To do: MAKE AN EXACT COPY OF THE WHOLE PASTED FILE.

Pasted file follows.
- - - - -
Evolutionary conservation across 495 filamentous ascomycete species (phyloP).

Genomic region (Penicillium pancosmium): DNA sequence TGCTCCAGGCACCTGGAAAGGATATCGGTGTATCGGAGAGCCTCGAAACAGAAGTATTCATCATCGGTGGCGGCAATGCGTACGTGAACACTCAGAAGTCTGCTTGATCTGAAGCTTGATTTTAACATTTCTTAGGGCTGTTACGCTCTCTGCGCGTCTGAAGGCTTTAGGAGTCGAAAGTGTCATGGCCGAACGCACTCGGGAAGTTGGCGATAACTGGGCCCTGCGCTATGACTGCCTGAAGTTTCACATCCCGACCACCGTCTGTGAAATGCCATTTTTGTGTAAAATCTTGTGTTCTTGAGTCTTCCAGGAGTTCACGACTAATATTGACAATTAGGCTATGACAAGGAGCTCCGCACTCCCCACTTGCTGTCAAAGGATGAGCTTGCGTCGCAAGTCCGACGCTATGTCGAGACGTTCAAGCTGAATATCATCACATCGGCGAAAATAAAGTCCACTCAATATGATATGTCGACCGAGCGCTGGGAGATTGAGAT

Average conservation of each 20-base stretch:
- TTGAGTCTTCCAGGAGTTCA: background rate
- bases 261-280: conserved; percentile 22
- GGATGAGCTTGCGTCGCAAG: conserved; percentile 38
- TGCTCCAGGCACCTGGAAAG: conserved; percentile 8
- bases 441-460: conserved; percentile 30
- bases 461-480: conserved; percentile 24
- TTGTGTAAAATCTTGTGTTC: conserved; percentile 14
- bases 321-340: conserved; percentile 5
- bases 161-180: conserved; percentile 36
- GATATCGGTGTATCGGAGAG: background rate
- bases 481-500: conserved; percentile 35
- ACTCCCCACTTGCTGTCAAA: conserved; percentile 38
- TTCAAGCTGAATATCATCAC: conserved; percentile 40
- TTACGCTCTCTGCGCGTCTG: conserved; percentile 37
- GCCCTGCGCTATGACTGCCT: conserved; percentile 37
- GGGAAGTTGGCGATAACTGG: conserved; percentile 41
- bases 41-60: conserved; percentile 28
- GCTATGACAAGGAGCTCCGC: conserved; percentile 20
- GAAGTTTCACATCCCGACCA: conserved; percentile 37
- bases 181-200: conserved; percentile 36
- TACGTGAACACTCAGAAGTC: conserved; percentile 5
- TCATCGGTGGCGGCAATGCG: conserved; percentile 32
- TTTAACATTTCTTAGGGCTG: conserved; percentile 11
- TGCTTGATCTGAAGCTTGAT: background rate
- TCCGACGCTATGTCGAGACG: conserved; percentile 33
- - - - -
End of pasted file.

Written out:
Evolutionary conservation across 495 filamentous ascomycete species (phyloP).

Genomic region (Penicillium pancosmium): DNA sequence TGCTCCAGGCACCTGGAAAGGATATCGGTGTATCGGAGAGCCTCGAAACAGAAGTATTCATCATCGGTGGCGGCAATGCGTACGTGAACACTCAGAAGTCTGCTTGATCTGAAGCTTGATTTTAACATTTCTTAGGGCTGTTACGCTCTCTGCGCGTCTGAAGGCTTTAGGAGTCGAAAGTGTCATGGCCGAACGCACTCGGGAAGTTGGCGATAACTGGGCCCTGCGCTATGACTGCCTGAAGTTTCACATCCCGACCACCGTCTGTGAAATGCCATTTTTGTGTAAAATCTTGTGTTCTTGAGTCTTCCAGGAGTTCACGACTAATATTGACAATTAGGCTATGACAAGGAGCTCCGCACTCCCCACTTGCTGTCAAAGGATGAGCTTGCGTCGCAAGTCCGACGCTATGTCGAGACGTTCAAGCTGAATATCATCACATCGGCGAAAATAAAGTCCACTCAATATGATATGTCGACCGAGCGCTGGGAGATTGAGAT

Average conservation of each 20-base stretch:
- TTGAGTCTTCCAGGAGTTCA: background rate
- bases 261-280: conserved; percentile 22
- GGATGAGCTTGCGTCGCAAG: conserved; percentile 38
- TGCTCCAGGCACCTGGAAAG: conserved; percentile 8
- bases 441-460: conserved; percentile 30
- bases 461-480: conserved; percentile 24
- TTGTGTAAAATCTTGTGTTC: conserved; percentile 14
- bases 321-340: conserved; percentile 5
- bases 161-180: conserved; percentile 36
- GATATCGGTGTATCGGAGAG: background rate
- bases 481-500: conserved; percentile 35
- ACTCCCCACTTGCTGTCAAA: conserved; percentile 38
- TTCAAGCTGAATATCATCAC: conserved; percentile 40
- TTACGCTCTCTGCGCGTCTG: conserved; percentile 37
- GCCCTGCGCTATGACTGCCT: conserved; percentile 37
- GGGAAGTTGGCGATAACTGG: conserved; percentile 41
- bases 41-60: conserved; percentile 28
- GCTATGACAAGGAGCTCCGC: conserved; percentile 20
- GAAGTTTCACATCCCGACCA: conserved; percentile 37
- bases 181-200: conserved; percentile 36
- TACGTGAACACTCAGAAGTC: conserved; percentile 5
- TCATCGGTGGCGGCAATGCG: conserved; percentile 32
- TTTAACATTTCTTAGGGCTG: conserved; percentile 11
- TGCTTGATCTGAAGCTTGAT: background rate
- TCCGACGCTATGTCGAGACG: conserved; percentile 33